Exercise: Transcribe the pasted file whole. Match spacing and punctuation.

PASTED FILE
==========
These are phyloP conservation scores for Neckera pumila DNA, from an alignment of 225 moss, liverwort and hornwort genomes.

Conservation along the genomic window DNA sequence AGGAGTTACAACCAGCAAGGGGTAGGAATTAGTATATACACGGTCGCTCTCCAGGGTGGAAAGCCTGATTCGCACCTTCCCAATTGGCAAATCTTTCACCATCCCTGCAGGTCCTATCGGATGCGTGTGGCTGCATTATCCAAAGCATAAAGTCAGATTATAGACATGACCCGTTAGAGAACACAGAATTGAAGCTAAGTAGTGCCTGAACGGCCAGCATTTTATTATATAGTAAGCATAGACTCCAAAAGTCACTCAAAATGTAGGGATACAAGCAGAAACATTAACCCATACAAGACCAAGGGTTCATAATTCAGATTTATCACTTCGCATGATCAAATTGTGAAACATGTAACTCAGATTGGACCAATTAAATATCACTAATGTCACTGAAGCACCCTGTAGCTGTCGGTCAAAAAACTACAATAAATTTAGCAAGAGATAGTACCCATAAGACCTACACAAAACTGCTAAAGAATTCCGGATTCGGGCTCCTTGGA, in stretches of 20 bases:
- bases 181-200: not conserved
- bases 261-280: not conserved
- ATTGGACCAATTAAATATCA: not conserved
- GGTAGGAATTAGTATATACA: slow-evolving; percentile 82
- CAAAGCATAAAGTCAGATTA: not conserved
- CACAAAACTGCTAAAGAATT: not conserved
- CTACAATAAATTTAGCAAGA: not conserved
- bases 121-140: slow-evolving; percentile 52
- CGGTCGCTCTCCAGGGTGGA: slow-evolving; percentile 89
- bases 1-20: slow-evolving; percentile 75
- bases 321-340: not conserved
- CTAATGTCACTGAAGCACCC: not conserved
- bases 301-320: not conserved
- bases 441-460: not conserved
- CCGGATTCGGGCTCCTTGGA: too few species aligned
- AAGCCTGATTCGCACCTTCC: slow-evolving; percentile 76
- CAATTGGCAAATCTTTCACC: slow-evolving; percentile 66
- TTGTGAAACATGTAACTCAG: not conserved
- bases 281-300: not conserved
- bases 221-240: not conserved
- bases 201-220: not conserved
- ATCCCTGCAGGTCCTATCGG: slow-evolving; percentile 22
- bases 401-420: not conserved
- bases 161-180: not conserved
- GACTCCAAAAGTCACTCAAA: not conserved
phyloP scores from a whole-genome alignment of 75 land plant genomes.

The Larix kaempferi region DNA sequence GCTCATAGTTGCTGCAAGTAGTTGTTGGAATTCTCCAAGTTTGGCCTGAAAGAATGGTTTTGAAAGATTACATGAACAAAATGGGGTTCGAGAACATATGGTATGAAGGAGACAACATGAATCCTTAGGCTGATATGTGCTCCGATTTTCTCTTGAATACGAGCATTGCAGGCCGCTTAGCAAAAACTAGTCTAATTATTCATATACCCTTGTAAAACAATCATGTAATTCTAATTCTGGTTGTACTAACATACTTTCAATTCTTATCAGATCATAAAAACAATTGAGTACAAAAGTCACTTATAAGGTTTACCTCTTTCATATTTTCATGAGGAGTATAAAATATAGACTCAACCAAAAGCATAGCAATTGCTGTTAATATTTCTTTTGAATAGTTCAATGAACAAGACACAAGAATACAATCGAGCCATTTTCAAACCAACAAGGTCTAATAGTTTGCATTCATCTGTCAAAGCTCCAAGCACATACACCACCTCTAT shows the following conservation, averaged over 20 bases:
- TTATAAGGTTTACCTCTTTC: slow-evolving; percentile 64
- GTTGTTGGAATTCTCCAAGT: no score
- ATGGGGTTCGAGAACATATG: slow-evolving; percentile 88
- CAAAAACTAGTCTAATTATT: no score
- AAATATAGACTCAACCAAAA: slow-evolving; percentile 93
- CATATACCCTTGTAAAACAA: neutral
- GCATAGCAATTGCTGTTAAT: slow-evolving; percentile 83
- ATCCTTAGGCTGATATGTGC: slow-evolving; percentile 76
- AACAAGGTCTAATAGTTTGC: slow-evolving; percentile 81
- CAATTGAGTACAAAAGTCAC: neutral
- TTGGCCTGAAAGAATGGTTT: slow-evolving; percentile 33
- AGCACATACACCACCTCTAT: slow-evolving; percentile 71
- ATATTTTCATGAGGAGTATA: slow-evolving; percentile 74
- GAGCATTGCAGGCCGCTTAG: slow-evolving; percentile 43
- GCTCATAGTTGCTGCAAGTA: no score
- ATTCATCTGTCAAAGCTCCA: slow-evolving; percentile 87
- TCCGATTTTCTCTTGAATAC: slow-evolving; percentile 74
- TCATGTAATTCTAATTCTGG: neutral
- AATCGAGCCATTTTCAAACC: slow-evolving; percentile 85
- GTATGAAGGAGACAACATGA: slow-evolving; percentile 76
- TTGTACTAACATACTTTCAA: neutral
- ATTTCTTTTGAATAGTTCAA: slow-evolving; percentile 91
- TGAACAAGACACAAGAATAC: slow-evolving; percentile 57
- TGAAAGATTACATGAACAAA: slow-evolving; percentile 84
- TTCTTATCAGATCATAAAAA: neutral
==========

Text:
These are phyloP conservation scores for Neckera pumila DNA, from an alignment of 225 moss, liverwort and hornwort genomes.

Conservation along the genomic window DNA sequence AGGAGTTACAACCAGCAAGGGGTAGGAATTAGTATATACACGGTCGCTCTCCAGGGTGGAAAGCCTGATTCGCACCTTCCCAATTGGCAAATCTTTCACCATCCCTGCAGGTCCTATCGGATGCGTGTGGCTGCATTATCCAAAGCATAAAGTCAGATTATAGACATGACCCGTTAGAGAACACAGAATTGAAGCTAAGTAGTGCCTGAACGGCCAGCATTTTATTATATAGTAAGCATAGACTCCAAAAGTCACTCAAAATGTAGGGATACAAGCAGAAACATTAACCCATACAAGACCAAGGGTTCATAATTCAGATTTATCACTTCGCATGATCAAATTGTGAAACATGTAACTCAGATTGGACCAATTAAATATCACTAATGTCACTGAAGCACCCTGTAGCTGTCGGTCAAAAAACTACAATAAATTTAGCAAGAGATAGTACCCATAAGACCTACACAAAACTGCTAAAGAATTCCGGATTCGGGCTCCTTGGA, in stretches of 20 bases:
- bases 181-200: not conserved
- bases 261-280: not conserved
- ATTGGACCAATTAAATATCA: not conserved
- GGTAGGAATTAGTATATACA: slow-evolving; percentile 82
- CAAAGCATAAAGTCAGATTA: not conserved
- CACAAAACTGCTAAAGAATT: not conserved
- CTACAATAAATTTAGCAAGA: not conserved
- bases 121-140: slow-evolving; percentile 52
- CGGTCGCTCTCCAGGGTGGA: slow-evolving; percentile 89
- bases 1-20: slow-evolving; percentile 75
- bases 321-340: not conserved
- CTAATGTCACTGAAGCACCC: not conserved
- bases 301-320: not conserved
- bases 441-460: not conserved
- CCGGATTCGGGCTCCTTGGA: too few species aligned
- AAGCCTGATTCGCACCTTCC: slow-evolving; percentile 76
- CAATTGGCAAATCTTTCACC: slow-evolving; percentile 66
- TTGTGAAACATGTAACTCAG: not conserved
- bases 281-300: not conserved
- bases 221-240: not conserved
- bases 201-220: not conserved
- ATCCCTGCAGGTCCTATCGG: slow-evolving; percentile 22
- bases 401-420: not conserved
- bases 161-180: not conserved
- GACTCCAAAAGTCACTCAAA: not conserved
phyloP scores from a whole-genome alignment of 75 land plant genomes.

The Larix kaempferi region DNA sequence GCTCATAGTTGCTGCAAGTAGTTGTTGGAATTCTCCAAGTTTGGCCTGAAAGAATGGTTTTGAAAGATTACATGAACAAAATGGGGTTCGAGAACATATGGTATGAAGGAGACAACATGAATCCTTAGGCTGATATGTGCTCCGATTTTCTCTTGAATACGAGCATTGCAGGCCGCTTAGCAAAAACTAGTCTAATTATTCATATACCCTTGTAAAACAATCATGTAATTCTAATTCTGGTTGTACTAACATACTTTCAATTCTTATCAGATCATAAAAACAATTGAGTACAAAAGTCACTTATAAGGTTTACCTCTTTCATATTTTCATGAGGAGTATAAAATATAGACTCAACCAAAAGCATAGCAATTGCTGTTAATATTTCTTTTGAATAGTTCAATGAACAAGACACAAGAATACAATCGAGCCATTTTCAAACCAACAAGGTCTAATAGTTTGCATTCATCTGTCAAAGCTCCAAGCACATACACCACCTCTAT shows the following conservation, averaged over 20 bases:
- TTATAAGGTTTACCTCTTTC: slow-evolving; percentile 64
- GTTGTTGGAATTCTCCAAGT: no score
- ATGGGGTTCGAGAACATATG: slow-evolving; percentile 88
- CAAAAACTAGTCTAATTATT: no score
- AAATATAGACTCAACCAAAA: slow-evolving; percentile 93
- CATATACCCTTGTAAAACAA: neutral
- GCATAGCAATTGCTGTTAAT: slow-evolving; percentile 83
- ATCCTTAGGCTGATATGTGC: slow-evolving; percentile 76
- AACAAGGTCTAATAGTTTGC: slow-evolving; percentile 81
- CAATTGAGTACAAAAGTCAC: neutral
- TTGGCCTGAAAGAATGGTTT: slow-evolving; percentile 33
- AGCACATACACCACCTCTAT: slow-evolving; percentile 71
- ATATTTTCATGAGGAGTATA: slow-evolving; percentile 74
- GAGCATTGCAGGCCGCTTAG: slow-evolving; percentile 43
- GCTCATAGTTGCTGCAAGTA: no score
- ATTCATCTGTCAAAGCTCCA: slow-evolving; percentile 87
- TCCGATTTTCTCTTGAATAC: slow-evolving; percentile 74
- TCATGTAATTCTAATTCTGG: neutral
- AATCGAGCCATTTTCAAACC: slow-evolving; percentile 85
- GTATGAAGGAGACAACATGA: slow-evolving; percentile 76
- TTGTACTAACATACTTTCAA: neutral
- ATTTCTTTTGAATAGTTCAA: slow-evolving; percentile 91
- TGAACAAGACACAAGAATAC: slow-evolving; percentile 57
- TGAAAGATTACATGAACAAA: slow-evolving; percentile 84
- TTCTTATCAGATCATAAAAA: neutral